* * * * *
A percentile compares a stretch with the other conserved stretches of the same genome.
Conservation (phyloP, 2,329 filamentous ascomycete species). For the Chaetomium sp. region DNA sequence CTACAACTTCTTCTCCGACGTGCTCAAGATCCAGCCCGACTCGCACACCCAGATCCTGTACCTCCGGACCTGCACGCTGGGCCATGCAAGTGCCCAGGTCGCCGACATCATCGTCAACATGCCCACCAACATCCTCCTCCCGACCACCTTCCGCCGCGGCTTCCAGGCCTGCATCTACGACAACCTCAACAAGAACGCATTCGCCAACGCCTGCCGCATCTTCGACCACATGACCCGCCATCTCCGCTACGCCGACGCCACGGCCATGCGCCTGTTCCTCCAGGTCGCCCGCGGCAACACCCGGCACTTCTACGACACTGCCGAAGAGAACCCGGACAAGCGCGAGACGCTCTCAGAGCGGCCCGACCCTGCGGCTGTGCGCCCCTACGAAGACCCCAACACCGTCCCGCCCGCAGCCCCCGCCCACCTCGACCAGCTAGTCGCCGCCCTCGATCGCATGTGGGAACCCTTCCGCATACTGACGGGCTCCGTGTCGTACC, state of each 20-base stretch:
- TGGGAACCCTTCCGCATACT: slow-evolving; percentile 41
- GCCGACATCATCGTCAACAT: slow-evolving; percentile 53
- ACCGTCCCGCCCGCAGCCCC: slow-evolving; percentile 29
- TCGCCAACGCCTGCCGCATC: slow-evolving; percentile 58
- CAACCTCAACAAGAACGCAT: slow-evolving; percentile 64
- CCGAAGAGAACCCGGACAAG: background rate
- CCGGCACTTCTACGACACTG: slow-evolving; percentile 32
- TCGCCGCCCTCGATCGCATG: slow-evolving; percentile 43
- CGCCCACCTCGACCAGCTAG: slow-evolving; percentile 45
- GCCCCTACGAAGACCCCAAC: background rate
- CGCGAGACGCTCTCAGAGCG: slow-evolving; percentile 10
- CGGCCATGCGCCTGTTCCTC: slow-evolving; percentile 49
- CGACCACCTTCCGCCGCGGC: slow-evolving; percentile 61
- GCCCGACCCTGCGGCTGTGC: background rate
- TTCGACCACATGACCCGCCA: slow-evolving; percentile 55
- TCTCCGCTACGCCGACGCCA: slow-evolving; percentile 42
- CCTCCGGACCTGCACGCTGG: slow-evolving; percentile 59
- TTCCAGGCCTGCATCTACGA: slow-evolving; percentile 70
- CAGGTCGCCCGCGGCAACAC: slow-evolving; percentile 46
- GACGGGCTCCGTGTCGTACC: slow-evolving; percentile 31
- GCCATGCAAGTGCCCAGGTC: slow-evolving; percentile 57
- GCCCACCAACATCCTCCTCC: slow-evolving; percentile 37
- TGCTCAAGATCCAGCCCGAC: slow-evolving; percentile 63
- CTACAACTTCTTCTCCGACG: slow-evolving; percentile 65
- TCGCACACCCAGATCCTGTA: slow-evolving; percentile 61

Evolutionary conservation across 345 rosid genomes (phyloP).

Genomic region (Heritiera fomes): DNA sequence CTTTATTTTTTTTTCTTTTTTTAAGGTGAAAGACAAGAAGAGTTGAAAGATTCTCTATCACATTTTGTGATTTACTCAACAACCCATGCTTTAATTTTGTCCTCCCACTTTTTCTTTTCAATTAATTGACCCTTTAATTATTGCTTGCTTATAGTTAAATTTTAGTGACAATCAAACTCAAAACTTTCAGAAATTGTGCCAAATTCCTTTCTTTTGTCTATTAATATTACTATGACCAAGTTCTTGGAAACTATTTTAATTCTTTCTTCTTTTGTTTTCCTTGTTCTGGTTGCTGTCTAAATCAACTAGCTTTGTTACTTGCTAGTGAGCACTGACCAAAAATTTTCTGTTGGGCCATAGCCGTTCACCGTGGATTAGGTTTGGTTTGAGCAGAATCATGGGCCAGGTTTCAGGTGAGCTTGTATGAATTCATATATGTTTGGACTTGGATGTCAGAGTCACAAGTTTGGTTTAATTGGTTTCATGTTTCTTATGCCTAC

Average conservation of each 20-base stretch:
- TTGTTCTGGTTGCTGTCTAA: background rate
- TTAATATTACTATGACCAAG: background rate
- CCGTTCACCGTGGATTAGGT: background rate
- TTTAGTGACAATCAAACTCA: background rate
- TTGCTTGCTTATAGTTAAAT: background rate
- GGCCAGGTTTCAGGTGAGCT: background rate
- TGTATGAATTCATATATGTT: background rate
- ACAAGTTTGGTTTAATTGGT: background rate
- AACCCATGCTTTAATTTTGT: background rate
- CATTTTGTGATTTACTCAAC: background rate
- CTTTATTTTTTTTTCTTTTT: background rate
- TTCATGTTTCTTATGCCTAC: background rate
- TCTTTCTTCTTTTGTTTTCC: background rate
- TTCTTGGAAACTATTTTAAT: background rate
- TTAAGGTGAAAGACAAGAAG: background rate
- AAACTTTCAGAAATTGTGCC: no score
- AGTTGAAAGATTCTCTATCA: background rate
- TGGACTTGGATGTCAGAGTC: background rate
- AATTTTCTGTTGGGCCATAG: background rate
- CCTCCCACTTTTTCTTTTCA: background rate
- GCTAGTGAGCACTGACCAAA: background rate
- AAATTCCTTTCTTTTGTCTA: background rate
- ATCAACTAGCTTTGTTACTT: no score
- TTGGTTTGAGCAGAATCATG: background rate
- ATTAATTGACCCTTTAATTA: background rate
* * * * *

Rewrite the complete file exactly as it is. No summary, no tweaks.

A percentile compares a stretch with the other conserved stretches of the same genome.
Conservation (phyloP, 2,329 filamentous ascomycete species). For the Chaetomium sp. region DNA sequence CTACAACTTCTTCTCCGACGTGCTCAAGATCCAGCCCGACTCGCACACCCAGATCCTGTACCTCCGGACCTGCACGCTGGGCCATGCAAGTGCCCAGGTCGCCGACATCATCGTCAACATGCCCACCAACATCCTCCTCCCGACCACCTTCCGCCGCGGCTTCCAGGCCTGCATCTACGACAACCTCAACAAGAACGCATTCGCCAACGCCTGCCGCATCTTCGACCACATGACCCGCCATCTCCGCTACGCCGACGCCACGGCCATGCGCCTGTTCCTCCAGGTCGCCCGCGGCAACACCCGGCACTTCTACGACACTGCCGAAGAGAACCCGGACAAGCGCGAGACGCTCTCAGAGCGGCCCGACCCTGCGGCTGTGCGCCCCTACGAAGACCCCAACACCGTCCCGCCCGCAGCCCCCGCCCACCTCGACCAGCTAGTCGCCGCCCTCGATCGCATGTGGGAACCCTTCCGCATACTGACGGGCTCCGTGTCGTACC, state of each 20-base stretch:
- TGGGAACCCTTCCGCATACT: slow-evolving; percentile 41
- GCCGACATCATCGTCAACAT: slow-evolving; percentile 53
- ACCGTCCCGCCCGCAGCCCC: slow-evolving; percentile 29
- TCGCCAACGCCTGCCGCATC: slow-evolving; percentile 58
- CAACCTCAACAAGAACGCAT: slow-evolving; percentile 64
- CCGAAGAGAACCCGGACAAG: background rate
- CCGGCACTTCTACGACACTG: slow-evolving; percentile 32
- TCGCCGCCCTCGATCGCATG: slow-evolving; percentile 43
- CGCCCACCTCGACCAGCTAG: slow-evolving; percentile 45
- GCCCCTACGAAGACCCCAAC: background rate
- CGCGAGACGCTCTCAGAGCG: slow-evolving; percentile 10
- CGGCCATGCGCCTGTTCCTC: slow-evolving; percentile 49
- CGACCACCTTCCGCCGCGGC: slow-evolving; percentile 61
- GCCCGACCCTGCGGCTGTGC: background rate
- TTCGACCACATGACCCGCCA: slow-evolving; percentile 55
- TCTCCGCTACGCCGACGCCA: slow-evolving; percentile 42
- CCTCCGGACCTGCACGCTGG: slow-evolving; percentile 59
- TTCCAGGCCTGCATCTACGA: slow-evolving; percentile 70
- CAGGTCGCCCGCGGCAACAC: slow-evolving; percentile 46
- GACGGGCTCCGTGTCGTACC: slow-evolving; percentile 31
- GCCATGCAAGTGCCCAGGTC: slow-evolving; percentile 57
- GCCCACCAACATCCTCCTCC: slow-evolving; percentile 37
- TGCTCAAGATCCAGCCCGAC: slow-evolving; percentile 63
- CTACAACTTCTTCTCCGACG: slow-evolving; percentile 65
- TCGCACACCCAGATCCTGTA: slow-evolving; percentile 61

Evolutionary conservation across 345 rosid genomes (phyloP).

Genomic region (Heritiera fomes): DNA sequence CTTTATTTTTTTTTCTTTTTTTAAGGTGAAAGACAAGAAGAGTTGAAAGATTCTCTATCACATTTTGTGATTTACTCAACAACCCATGCTTTAATTTTGTCCTCCCACTTTTTCTTTTCAATTAATTGACCCTTTAATTATTGCTTGCTTATAGTTAAATTTTAGTGACAATCAAACTCAAAACTTTCAGAAATTGTGCCAAATTCCTTTCTTTTGTCTATTAATATTACTATGACCAAGTTCTTGGAAACTATTTTAATTCTTTCTTCTTTTGTTTTCCTTGTTCTGGTTGCTGTCTAAATCAACTAGCTTTGTTACTTGCTAGTGAGCACTGACCAAAAATTTTCTGTTGGGCCATAGCCGTTCACCGTGGATTAGGTTTGGTTTGAGCAGAATCATGGGCCAGGTTTCAGGTGAGCTTGTATGAATTCATATATGTTTGGACTTGGATGTCAGAGTCACAAGTTTGGTTTAATTGGTTTCATGTTTCTTATGCCTAC

Average conservation of each 20-base stretch:
- TTGTTCTGGTTGCTGTCTAA: background rate
- TTAATATTACTATGACCAAG: background rate
- CCGTTCACCGTGGATTAGGT: background rate
- TTTAGTGACAATCAAACTCA: background rate
- TTGCTTGCTTATAGTTAAAT: background rate
- GGCCAGGTTTCAGGTGAGCT: background rate
- TGTATGAATTCATATATGTT: background rate
- ACAAGTTTGGTTTAATTGGT: background rate
- AACCCATGCTTTAATTTTGT: background rate
- CATTTTGTGATTTACTCAAC: background rate
- CTTTATTTTTTTTTCTTTTT: background rate
- TTCATGTTTCTTATGCCTAC: background rate
- TCTTTCTTCTTTTGTTTTCC: background rate
- TTCTTGGAAACTATTTTAAT: background rate
- TTAAGGTGAAAGACAAGAAG: background rate
- AAACTTTCAGAAATTGTGCC: no score
- AGTTGAAAGATTCTCTATCA: background rate
- TGGACTTGGATGTCAGAGTC: background rate
- AATTTTCTGTTGGGCCATAG: background rate
- CCTCCCACTTTTTCTTTTCA: background rate
- GCTAGTGAGCACTGACCAAA: background rate
- AAATTCCTTTCTTTTGTCTA: background rate
- ATCAACTAGCTTTGTTACTT: no score
- TTGGTTTGAGCAGAATCATG: background rate
- ATTAATTGACCCTTTAATTA: background rate